rusEFI Console is a handy development and debugging tool. The dev console is written in java and it talks to the ECU firmware. The console allows firmware monitoring and configuration. Here are some pictures of what it looks like when it operating correctly.

To get the console working follow the below procedure, which assumes you have loaded the rusEFI firmware.

  • Either power externally, or connect the "programming" USB cable as shown below. This will provide power to the Discovery board.
  • Connect the micro USB cable, see "console" cable shown below. When you do this for the first time, on a Windows PC, you will be prompted for drivers. You should download & install the drivers from here. #: Jumper Setup
  • When the driver is installed & the board is connected via the micro USB cable, you can verify serial connectivity by
  • '''Windows''' - opening your Device Manager - we are expecting to see a Virtual COM Port Device Manager screenshot
  • '''Linux'''
    • ''Ubuntu (11.10)'' - plug in the "console" USB cable, then check the message log with this command. $ dmesg ... [10572.620088] usb 5-1: new full speed USB device number 5 using uhci_hcd [10572.797239] cdc_acm 5-1:1.0: This device cannot do calls on its own. It is not a modem. [10572.797285] cdc_acm 5-1:1.0: ttyACM0: USB ACM device
    • In this case, the newly plugged in USB is register to ttyACM0, which you can find on /dev/ttyACM0
  • If you don't already have the Dev Console, get it http://rusefi.com/build_server/rusefi_bundle.zip (part of the same bundle) Take note rusEFI dev console required java 1.7+
  • When you launch the Dev Console, it will ask you to select which serial address it should use. However you can specify that when you launch it by specifying a command line parameter as noted below.
  • Windows java -jar rusefi_console.jar COM15
  • Linux (ubuntu 11.10) java -jar rusefi_console.jar /dev/ttyACM0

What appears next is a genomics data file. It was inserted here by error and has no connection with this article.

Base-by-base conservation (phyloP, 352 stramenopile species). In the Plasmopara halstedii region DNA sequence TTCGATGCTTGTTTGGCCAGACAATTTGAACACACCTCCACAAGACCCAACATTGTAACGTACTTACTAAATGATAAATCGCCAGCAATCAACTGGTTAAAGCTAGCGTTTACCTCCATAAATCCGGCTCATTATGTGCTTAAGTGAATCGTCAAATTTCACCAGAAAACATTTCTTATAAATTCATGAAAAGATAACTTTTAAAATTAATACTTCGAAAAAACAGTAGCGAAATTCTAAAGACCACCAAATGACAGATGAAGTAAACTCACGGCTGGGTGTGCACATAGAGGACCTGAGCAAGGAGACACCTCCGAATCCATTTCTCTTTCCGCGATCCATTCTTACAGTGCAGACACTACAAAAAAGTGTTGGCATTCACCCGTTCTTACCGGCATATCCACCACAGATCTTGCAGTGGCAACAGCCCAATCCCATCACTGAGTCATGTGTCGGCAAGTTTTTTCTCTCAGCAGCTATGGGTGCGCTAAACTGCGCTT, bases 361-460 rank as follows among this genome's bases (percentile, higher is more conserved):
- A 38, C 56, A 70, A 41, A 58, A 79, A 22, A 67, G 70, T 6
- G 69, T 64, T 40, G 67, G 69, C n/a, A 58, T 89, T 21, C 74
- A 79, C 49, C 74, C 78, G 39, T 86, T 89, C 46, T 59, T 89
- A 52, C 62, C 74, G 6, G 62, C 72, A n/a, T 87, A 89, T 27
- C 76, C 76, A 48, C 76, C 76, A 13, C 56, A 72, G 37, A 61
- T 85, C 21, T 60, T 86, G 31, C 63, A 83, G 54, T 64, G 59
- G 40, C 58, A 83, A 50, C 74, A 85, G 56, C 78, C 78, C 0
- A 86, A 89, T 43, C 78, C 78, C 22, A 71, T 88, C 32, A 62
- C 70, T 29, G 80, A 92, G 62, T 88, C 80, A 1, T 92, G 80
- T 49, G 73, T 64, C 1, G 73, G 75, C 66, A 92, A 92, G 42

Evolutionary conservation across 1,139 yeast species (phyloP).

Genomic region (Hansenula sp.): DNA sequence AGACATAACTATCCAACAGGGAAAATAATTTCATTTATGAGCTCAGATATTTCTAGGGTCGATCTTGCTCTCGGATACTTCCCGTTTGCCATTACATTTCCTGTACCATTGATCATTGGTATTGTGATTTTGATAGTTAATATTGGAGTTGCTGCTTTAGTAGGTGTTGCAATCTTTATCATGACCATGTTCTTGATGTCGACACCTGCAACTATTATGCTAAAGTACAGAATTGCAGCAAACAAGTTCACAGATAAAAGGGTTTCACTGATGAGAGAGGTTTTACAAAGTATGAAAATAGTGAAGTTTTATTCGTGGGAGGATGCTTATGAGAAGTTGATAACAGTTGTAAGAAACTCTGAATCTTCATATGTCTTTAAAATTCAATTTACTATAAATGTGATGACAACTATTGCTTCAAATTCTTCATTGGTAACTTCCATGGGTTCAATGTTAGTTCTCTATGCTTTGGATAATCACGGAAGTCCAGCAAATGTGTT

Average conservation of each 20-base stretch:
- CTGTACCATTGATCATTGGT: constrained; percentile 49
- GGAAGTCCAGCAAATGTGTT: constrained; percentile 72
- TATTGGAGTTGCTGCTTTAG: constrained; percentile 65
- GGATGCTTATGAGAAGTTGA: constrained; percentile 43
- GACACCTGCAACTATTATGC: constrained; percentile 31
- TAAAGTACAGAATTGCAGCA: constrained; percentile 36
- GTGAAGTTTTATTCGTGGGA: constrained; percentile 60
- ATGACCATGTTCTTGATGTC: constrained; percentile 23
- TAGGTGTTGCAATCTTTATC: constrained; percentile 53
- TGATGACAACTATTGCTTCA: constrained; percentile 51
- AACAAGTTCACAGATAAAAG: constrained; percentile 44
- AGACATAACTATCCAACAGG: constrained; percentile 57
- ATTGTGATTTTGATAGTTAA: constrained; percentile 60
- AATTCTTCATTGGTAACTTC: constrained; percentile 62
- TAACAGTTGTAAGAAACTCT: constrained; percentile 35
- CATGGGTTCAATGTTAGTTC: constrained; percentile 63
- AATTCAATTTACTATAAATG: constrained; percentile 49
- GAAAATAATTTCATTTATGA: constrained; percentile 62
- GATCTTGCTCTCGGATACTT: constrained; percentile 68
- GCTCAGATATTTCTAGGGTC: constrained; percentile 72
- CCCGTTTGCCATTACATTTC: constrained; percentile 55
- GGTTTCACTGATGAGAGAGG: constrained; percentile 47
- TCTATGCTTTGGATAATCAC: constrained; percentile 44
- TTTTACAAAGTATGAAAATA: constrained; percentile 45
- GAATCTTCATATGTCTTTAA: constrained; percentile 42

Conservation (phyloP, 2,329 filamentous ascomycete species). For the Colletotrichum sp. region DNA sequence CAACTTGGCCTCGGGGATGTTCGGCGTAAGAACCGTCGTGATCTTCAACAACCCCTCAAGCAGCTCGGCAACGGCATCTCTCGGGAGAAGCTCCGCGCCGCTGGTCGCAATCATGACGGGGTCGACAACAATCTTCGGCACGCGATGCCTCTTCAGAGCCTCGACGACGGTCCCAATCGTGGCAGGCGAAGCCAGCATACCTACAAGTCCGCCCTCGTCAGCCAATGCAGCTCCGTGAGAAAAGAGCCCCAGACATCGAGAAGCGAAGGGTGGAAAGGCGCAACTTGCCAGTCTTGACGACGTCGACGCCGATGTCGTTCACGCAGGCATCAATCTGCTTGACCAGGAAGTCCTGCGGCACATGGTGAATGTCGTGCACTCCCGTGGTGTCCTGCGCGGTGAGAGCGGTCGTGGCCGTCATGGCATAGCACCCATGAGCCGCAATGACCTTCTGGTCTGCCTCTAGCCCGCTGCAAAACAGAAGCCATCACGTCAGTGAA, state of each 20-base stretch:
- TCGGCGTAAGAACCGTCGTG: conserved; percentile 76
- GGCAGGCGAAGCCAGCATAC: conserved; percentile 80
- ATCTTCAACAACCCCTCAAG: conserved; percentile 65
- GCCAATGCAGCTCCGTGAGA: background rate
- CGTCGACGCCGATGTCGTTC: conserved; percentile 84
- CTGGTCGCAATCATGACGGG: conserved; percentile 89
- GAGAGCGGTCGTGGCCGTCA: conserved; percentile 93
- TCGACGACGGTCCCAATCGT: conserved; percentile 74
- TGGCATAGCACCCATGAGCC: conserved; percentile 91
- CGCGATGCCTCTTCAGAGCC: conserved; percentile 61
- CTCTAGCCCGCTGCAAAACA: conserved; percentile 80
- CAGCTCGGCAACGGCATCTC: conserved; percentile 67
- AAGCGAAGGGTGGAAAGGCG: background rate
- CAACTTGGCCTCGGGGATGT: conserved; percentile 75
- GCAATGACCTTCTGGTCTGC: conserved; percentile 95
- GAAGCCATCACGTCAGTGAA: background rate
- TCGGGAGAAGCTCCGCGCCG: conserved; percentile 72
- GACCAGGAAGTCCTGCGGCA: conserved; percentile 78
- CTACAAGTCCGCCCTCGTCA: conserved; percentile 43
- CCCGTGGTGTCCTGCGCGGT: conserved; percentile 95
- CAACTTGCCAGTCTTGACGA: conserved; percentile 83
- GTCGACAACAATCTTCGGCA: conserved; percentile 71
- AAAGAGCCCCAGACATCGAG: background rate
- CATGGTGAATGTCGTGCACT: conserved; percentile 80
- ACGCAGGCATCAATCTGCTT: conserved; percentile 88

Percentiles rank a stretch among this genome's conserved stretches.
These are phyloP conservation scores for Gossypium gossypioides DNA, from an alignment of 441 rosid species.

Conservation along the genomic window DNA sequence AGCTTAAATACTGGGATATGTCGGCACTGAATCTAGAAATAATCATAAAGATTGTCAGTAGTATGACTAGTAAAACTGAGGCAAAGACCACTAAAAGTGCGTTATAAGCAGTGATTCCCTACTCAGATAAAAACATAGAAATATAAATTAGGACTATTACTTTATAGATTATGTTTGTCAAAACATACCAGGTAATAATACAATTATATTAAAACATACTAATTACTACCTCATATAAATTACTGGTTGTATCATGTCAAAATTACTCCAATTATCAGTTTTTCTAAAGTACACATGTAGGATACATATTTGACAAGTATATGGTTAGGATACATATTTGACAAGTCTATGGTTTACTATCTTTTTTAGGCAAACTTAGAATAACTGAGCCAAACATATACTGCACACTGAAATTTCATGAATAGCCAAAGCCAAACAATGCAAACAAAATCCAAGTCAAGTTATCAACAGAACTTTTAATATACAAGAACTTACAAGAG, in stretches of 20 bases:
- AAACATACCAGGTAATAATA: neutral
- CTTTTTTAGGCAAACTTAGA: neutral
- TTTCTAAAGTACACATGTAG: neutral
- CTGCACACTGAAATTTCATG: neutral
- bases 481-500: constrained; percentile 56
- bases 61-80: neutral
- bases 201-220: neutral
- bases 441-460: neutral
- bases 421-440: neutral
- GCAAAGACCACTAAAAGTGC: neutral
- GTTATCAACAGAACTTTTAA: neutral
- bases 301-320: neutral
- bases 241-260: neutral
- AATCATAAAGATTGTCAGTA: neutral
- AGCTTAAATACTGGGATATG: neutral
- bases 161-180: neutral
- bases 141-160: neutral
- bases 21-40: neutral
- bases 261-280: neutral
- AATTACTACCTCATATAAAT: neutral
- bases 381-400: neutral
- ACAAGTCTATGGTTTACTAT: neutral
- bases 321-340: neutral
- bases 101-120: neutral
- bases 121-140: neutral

• You got it to open, great! Now install gray jumper wire as noted above between pins PD1 and PC6.
  • Select "digital sniffer" in the dev console and you should see the simulated signal.
  • Install the blue jumper wire as noted between pins PD2 and PA5. Jumper Wire
  • You should see the crank signals as noted in the "sniffer" tab. Sniffer Tab

Update: there is also a lazier way to self-stimulate now, you would not need the jumper wires. That's the "enable self_stimulation" command you invoke via the dev console. The downside? Do not forget to undo it at some point with "disable self_stimulation"

At this point, the Dev Console should be up and running. Play around with it and see what you can learn. Also note, it as some functionality as noted below.

  • If used together with the build-in position sensor emulator, the console allows some level of testing on the bench, without a real engine or any additional hardware. The most useful feature is the plain signal sniffer - both real inputs and generated signals can go into it and this is actually quite handy. Another useful feature is the text log.
  • You can use the console to invoke rusEFI commands and control the internal flow using the 'Messages Central' tab Messages Central

Gauges

Console Gauges

Analog Chart

You can sniff either trigger angles or MAP values.

Analog chart tab in java console is a very, very plain oscilloscope build into rusEFI firmware.

Analog chart always displays the signal for a duration of one complete engine cycle.

Currently analog chart can display one of these two things

  1. trigger signal shape. the value consists of the trigger signal index and fall/rise type of the event

set_analog_chart_mode 1

  1. MAP sensor signal

set_analog_chart_mode 2

Digital Chart

Log Viewer

Green line is a border of engine cycle. Please note that the angle within current engine cycle is displayed in the bottom left corner - the angle is from 0 to 720 in case of a four stroke engine.

Red line is just absolute time scale. One line per second? Per 100ms? Something like that. TODO.

Log Viewer